Report: California would be OK without Diablo Canyon



A report released by the agency tasked with managing and operating the state’s power grid found that Diablo Canyon nuclear power plant isn’t essential to keeping California’s electricity flowing, prompting county officials to begin envisioning a future without the plant’s economic and energy-related benefits.

On Feb. 1, the California Independent System Operator (CAISO) released its 2012-13 Transmission Plan, an evaluation of the state’s transmission grid that identifies upgrades needed to meet policy goals, and examines the grid’s reliability requirements and projects that could benefit consumers.

One section of the report studied nuclear generation backup plans. In it, the CAISO assessed the state grid’s reliability in the absence of Diablo Canyon and determined there were “no material mid- or long-term transmission system impacts” associated with the plant’s absence.

“The absence of [Diablo Canyon] appears not to have negative impact on the reliability of the ISO transmission system with the assumption that renewable generation resources would develop according to the CPUC portfolios,” the report reads.

In other words, the CAISO found that sans a Diablo Canyon nuclear power plant, the electricity grid won’t collapse, and the lights won’t go out.

The study noted, however, that resource requirements such as planning reserve criteria and future resource needs would require further study.

Specifically, they need to address the prospect that Diablo Canyon—which is currently embroiled in the renewal process for its two reactors’ operating licenses—may not be around forever due to natural events or changes in policy or regulation regarding plant functions, such as once-through cooling.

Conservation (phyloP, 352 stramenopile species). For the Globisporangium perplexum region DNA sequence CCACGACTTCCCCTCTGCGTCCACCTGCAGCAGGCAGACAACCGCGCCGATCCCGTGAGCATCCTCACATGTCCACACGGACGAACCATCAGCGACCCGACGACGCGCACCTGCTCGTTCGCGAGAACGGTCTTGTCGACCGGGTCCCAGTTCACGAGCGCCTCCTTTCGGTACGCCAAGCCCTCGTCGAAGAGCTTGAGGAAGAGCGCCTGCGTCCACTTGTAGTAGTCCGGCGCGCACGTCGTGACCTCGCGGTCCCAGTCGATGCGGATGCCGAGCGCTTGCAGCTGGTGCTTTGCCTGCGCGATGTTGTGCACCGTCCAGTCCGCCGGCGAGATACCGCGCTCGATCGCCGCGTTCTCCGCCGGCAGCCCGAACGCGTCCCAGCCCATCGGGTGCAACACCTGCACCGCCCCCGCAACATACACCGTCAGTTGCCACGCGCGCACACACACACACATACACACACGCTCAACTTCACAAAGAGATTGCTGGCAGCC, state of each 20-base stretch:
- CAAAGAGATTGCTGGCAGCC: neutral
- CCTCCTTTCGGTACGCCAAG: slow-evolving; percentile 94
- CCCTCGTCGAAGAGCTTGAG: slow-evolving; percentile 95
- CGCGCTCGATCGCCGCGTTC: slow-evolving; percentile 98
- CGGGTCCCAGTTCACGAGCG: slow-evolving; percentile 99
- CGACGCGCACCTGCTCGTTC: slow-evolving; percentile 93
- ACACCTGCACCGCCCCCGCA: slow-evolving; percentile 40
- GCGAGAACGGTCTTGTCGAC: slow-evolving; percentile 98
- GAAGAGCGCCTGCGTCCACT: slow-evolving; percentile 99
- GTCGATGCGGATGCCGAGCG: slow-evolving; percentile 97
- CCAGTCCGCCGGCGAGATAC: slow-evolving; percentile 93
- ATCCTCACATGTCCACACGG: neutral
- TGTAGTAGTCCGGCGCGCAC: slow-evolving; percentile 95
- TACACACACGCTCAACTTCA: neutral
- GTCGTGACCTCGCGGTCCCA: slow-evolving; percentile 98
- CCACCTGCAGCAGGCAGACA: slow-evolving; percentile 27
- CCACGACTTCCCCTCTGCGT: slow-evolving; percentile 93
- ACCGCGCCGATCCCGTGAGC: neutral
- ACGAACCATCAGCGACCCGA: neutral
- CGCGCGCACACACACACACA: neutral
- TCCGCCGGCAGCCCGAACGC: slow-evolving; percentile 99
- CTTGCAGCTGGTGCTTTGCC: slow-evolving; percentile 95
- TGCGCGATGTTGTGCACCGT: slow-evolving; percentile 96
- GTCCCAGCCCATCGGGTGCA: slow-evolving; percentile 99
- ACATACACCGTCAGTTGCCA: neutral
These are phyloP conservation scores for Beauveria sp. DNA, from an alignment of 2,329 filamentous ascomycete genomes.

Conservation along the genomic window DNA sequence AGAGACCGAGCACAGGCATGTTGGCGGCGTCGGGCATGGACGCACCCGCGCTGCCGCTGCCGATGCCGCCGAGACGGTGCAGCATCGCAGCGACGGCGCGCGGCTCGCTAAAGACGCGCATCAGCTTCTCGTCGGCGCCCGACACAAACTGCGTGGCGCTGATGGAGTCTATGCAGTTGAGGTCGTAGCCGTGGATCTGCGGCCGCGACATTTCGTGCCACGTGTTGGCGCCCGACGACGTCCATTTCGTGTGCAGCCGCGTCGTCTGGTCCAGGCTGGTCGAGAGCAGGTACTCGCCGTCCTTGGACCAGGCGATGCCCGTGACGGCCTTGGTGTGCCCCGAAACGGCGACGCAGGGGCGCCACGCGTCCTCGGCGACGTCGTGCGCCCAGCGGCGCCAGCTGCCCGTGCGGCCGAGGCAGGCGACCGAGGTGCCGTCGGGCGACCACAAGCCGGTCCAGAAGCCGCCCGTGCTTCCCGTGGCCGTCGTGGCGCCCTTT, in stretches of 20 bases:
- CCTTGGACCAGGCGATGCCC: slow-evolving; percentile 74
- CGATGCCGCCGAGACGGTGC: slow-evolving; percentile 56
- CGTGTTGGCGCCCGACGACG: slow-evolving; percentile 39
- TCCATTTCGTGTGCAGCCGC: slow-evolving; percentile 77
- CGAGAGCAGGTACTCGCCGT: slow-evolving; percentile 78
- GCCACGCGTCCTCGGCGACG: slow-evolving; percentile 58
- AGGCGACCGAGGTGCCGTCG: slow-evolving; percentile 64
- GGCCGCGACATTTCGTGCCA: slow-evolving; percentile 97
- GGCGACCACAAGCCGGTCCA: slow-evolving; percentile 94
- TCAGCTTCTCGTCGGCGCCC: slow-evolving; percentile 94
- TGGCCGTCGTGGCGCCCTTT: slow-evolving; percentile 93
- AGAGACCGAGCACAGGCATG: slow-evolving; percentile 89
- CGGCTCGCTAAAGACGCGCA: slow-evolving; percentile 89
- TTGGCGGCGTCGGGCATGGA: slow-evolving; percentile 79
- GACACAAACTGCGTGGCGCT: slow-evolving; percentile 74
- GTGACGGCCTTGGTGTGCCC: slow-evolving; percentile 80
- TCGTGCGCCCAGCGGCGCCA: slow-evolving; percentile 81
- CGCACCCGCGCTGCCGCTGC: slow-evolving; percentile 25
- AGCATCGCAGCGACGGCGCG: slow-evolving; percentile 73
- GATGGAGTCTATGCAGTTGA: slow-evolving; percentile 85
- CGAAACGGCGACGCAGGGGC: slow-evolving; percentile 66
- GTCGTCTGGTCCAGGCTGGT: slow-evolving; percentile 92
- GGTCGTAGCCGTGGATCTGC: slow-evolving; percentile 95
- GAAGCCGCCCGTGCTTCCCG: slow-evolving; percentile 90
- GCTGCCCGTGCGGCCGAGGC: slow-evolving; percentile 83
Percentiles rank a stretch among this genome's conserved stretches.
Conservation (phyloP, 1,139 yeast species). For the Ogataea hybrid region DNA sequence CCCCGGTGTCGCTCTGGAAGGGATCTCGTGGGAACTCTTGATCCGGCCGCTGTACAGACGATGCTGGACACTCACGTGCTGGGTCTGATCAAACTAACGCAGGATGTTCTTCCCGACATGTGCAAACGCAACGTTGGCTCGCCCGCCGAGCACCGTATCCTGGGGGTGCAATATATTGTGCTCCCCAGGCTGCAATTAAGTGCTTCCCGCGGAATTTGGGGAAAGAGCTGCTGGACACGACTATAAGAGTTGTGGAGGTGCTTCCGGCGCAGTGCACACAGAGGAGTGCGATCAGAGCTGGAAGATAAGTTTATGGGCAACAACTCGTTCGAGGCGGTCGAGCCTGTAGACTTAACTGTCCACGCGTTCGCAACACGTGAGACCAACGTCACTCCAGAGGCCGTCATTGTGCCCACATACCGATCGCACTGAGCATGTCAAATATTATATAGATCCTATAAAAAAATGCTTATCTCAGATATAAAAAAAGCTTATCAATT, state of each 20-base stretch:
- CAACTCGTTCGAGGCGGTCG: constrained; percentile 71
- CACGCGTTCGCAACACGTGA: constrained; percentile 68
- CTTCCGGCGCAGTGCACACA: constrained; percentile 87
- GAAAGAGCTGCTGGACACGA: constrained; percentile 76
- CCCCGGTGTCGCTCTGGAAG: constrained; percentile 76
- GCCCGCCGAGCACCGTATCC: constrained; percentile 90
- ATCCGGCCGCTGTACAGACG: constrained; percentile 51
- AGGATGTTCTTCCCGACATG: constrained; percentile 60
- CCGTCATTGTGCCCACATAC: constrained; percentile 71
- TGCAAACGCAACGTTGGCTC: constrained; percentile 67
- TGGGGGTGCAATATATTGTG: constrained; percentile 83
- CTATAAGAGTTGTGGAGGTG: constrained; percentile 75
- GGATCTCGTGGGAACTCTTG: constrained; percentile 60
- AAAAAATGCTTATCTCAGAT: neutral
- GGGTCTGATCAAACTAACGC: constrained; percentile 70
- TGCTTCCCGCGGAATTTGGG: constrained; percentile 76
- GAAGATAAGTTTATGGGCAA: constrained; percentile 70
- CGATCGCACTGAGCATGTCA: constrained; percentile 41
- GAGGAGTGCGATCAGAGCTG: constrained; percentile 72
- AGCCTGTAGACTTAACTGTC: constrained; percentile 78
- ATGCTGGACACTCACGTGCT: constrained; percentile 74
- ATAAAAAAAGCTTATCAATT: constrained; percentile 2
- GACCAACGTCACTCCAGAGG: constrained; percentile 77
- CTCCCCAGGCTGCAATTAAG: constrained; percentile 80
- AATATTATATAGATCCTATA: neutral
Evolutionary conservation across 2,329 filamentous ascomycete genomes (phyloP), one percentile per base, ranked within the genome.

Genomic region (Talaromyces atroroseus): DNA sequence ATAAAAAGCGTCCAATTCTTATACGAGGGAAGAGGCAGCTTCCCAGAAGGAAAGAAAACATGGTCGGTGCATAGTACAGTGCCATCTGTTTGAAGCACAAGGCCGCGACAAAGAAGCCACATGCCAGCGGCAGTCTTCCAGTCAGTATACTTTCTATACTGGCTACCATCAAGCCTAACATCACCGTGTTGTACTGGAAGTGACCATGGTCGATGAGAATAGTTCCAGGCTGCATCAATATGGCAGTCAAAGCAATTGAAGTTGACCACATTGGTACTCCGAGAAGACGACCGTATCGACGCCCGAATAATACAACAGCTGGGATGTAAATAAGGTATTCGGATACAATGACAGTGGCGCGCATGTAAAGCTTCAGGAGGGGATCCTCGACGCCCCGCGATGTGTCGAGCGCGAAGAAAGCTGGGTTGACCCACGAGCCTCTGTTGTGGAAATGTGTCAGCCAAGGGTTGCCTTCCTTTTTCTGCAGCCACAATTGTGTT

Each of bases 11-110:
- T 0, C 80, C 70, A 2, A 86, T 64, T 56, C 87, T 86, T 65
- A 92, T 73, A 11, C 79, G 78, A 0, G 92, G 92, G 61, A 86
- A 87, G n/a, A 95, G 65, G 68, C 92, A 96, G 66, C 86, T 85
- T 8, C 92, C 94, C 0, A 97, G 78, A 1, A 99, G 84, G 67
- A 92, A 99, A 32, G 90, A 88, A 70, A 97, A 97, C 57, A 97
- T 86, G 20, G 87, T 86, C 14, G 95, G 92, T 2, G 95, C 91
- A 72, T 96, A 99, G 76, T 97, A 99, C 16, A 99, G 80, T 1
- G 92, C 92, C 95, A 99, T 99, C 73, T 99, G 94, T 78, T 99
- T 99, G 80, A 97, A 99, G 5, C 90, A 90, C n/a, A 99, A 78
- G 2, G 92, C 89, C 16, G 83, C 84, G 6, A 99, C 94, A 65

The only other plant in the state, the San Onofre Nuclear Generating Station (SONGS) in Southern California, has been offline since January 2012 due to problems with tubes in its steam generators, and its fate remains uncertain.

The CAISO report became the focus of a discussion of long-term planning goals at the Feb. 19 San Luis Obispo County Board of Supervisors meeting, prompted by a comment from David Weisman, outreach coordinator for the Alliance for Nuclear Responsibility, a ratepayer advocacy group.

“What would happen if Diablo Canyon was no longer able to provide that revenue to schools and social services?” Weisman asked the board during public comment. “While the impossible and improbable is happening with greater frequency, will San Luis Obispo County be caught?”

The question caught board members off guard and prompted a discussion about planning how the county would manage financially without the plant.

“I, for one, wasn’t even aware of this report,” said Supervisor Bruce Gibson.

County Chief Administrative Officer Dan Buckshi said the county would likely have to contract out for that kind of information, but noted that, offhand, the loss of revenue from Pacific Gas & Electric in taxes alone “certainly wouldn’t be pleasant.”

Though revenues from the plant equate to only about 1 percent of the county general fund, Buckshi said, the San Luis Coastal Unified School District relies on property taxes from Diablo Canyon for roughly two-thirds of its annual budget.

The board also noted that the plant employs hundreds of residents, and a closure would surely send ripples through the local economy.

Add a comment